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zaphod

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  1. To be fair, what function does the Boston office, as a physical brick-and-mortar place, actually have given the present trend towards remote work nowadays? A lot of the administrative stuff this organization does is probably not anchored to a specific city. After all, if you wanted access to the best experts you'd by necessity have a team scattered around the country and perhaps worldwide. And the floor space dedicated to startup work that needs physical presence is probably pretty plain. The room or building in that picture looks like a glorified event venue for startups to pitch things to investors. It probably remains empty most of the time. A legit science lab full of prototypes and instruments and test benches would probably employ far more people who might be inclined to live nearby in the city. And it would be an opportunity for creative new startups to take off, some of which may remain in the city and create networks that benefit Houston as a whole for decades to come.
  2. I had a part time job at a Target and I distinctly remember having to go on an internal website through a PC in the office to do training, schedule changes, etc, and there was a part where you had to select your store out of a list The list had the store's name and its number, and the store numbers are generally sequential so the older the store the lower the number. At least that's what somebody told me. Anyways this is memorable because there was a store in Dallas that was very low numbered, 008 I think, I believe the one by the old Valley View Mall and present day Dallas Galleria. From the outside it doesn't look too old but from Google Maps it has an unusual footprint and a substantial attic or loft in the center of the building which makes it look a bit different. Could it be from way back then? It seems to still be open. I wonder what the oldest Target in operation is? For that matter I wonder where the oldest Wal-mart is.
  3. It's very unusual to see a Target in a building that wasn't always a Target. The exterior doesn't really match their brand/look either, but then I hope long term the shopping center owners keep that brick and never try to cover over it. I've always liked the 1990s trend where shopping centers had that eclectic brick/masonry exterior. Nowadays new shopping centers all tend to be modern, gray boxes.
  4. At least it's something to make that part of town feel full besides just the medical center buildings. That area to the southeast of the core part of the med center around the future TMC3 is such a wasteland.
  5. It would be a shame if the crane operator had to sneeze and those porta potties took a tumble...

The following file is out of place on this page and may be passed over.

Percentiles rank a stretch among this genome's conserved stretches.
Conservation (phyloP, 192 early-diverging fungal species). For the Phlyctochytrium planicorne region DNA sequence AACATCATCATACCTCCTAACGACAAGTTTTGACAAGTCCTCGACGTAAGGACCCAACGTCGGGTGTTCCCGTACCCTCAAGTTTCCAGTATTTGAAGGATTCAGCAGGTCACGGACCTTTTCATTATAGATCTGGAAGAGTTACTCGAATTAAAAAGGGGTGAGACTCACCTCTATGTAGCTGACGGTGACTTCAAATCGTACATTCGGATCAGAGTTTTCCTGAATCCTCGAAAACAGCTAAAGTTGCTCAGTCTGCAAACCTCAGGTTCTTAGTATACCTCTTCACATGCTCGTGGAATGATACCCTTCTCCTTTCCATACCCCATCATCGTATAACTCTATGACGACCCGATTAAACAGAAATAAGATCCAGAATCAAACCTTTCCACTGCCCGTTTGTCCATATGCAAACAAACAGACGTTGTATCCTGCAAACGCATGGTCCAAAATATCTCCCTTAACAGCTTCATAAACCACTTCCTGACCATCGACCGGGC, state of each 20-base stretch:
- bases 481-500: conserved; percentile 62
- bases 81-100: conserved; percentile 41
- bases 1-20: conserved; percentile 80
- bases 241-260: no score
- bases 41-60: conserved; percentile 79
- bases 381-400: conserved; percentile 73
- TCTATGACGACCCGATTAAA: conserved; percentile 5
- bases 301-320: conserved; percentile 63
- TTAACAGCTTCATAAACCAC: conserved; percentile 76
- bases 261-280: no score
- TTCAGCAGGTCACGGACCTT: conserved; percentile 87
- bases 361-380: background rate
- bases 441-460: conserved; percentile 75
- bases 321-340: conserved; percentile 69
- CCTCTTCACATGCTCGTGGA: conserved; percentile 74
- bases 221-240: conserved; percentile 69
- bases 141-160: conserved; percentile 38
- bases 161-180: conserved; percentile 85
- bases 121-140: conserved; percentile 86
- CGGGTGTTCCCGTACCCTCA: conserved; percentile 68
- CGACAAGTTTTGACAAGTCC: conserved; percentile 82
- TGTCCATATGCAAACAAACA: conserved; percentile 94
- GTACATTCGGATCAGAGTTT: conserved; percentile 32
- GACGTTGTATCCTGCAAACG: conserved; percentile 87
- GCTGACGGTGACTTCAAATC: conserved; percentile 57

6. Well, it looks like Galveston dodged a bullet. So we'll start seeing these rolling eventually!
  7. Are they standard gauge? Maybe they could hitch them to the back of a freight train and take them out of town to a siding somewhere.
  8. Awesome news. Just in time for another hurricane... But yeah it will be neat to see these return. Maybe by the summer of 2021 we'll be free again and those will be rolling. Seems like good timing.
  9. That's rather frightening... It looks this thing is still higher up than that though, so it should be okay?
  10. The training buses are having to go far and wide to avoid the construction I guess Westpark and S. Rice (all pictures by me) They are parking in the westpark transit center now. I wonder if they are going to put paint or finish on that exposed concrete?
  11. River Oaks Chrysler-Jeep-Dodge is south of 59 on Kirby. I couldn't tell you when they adopted that name of its always been called that but its been around a while from what I can tell. But yeah, they should have kept the Sonic name as seen in the property flyer hotlinked above. Sonic the Porsh-ah has a better ring to it.
  12. Who knows. The idea of building a lot of small units gave me the idea that they could turn it into a dorm for the homeless. They'd have an efficiency unit and there would be onsite security guards. Eligibility would be based on history of involuntary institutionalization, substance abuse, etc. Get them off the street, that would go way further in de-trashing that area than anything else proposed thusfar.
  13. I don't like the EaDo cap. Where is the money going to come from if the city is so fiscally spread thin? Are they going to close down or stop funding other parks or parks services? Why are so many neighborhoods in the city under-served with parks and why are various activities lacking? This would be really expensive project to build a patch of grass next to some "visionary" development locations and put on it a gym and other facilities that could be built at 1/10th the cost elsewhere in town that needs them and leave money over for 100 other things. I like how the 59 trench is proposed. They put in extra wide sidewalks with landscaping to join the two sides together, they went with an aesthetically pleasing decorative molded concrete for the walls, and where a mini tunnel is necessary due to the oblique angles a couple streets cross at they'll put some grass on top and line it with bushes. Why not just do that for EaDo and be done with it? They could set up the trench walls to support a roof at a later date if private funds come from developers who are interested in building adjacent.
  14. That would be seriously wild if 2020 was the year they redeveloped this thing.
  15. It all looks very slick, especially the residential portion. The titled roof sections are better than the typical flat top apartment donut you see built most of the time here.
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